March 06, 2011
The technique, called 'pleaching', involves cutting saplings (usually hawthorn, blackthorn or hazel) almost all the way through, then pushing the cut stems down so they lie nearly horizontally and securing them with stakes and plaited bindings. The cuts quickly heal and the stems send out new twigs which, in time, become an impenetrable, stock-proof hedge.
Hedge-laying is an ancient skill, and much less common than it once was. To lay a hedge takes time, but the results are beautiful and long-lasting, as well as providing a great habitat for wildlife.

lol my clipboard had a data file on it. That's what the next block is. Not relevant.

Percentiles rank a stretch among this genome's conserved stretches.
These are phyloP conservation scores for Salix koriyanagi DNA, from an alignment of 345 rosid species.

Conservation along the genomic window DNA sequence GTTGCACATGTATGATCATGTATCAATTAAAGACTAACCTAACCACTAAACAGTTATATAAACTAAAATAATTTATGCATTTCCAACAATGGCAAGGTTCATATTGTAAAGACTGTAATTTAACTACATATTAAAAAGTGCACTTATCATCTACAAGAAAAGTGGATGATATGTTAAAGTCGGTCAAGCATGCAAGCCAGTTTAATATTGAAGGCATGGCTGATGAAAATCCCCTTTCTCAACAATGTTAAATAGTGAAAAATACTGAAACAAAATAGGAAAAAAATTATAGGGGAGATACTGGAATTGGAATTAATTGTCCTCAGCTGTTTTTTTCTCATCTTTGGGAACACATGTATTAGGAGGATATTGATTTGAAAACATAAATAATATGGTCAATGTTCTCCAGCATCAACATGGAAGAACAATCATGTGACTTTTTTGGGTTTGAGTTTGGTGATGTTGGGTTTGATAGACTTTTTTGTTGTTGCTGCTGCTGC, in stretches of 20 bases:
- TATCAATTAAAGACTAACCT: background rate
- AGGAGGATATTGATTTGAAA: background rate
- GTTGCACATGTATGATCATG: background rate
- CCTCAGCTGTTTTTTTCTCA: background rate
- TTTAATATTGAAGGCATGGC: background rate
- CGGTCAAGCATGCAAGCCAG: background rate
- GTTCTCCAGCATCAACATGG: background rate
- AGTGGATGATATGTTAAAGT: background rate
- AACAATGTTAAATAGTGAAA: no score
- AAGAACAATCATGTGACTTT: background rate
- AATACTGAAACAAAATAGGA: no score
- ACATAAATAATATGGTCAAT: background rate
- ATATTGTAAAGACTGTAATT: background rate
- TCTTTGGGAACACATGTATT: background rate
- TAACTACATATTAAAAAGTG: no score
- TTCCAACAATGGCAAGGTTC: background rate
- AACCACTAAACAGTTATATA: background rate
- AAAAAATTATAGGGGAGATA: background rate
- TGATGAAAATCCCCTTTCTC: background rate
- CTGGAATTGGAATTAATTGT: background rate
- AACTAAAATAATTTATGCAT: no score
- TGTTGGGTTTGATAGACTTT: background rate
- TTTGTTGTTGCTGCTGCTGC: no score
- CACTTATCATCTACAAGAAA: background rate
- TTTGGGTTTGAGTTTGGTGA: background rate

Cutting machines trim hedges only from the top, thus concentrating new growth there and leaving the base of the hedge to become leggy so that animals may pass through. Then, farmers may be tempted to replace old pleached hedges with electric fences instead, but a traditionally laid hedge, properly maintained, will do its job naturally, and beautifully, for generations to come.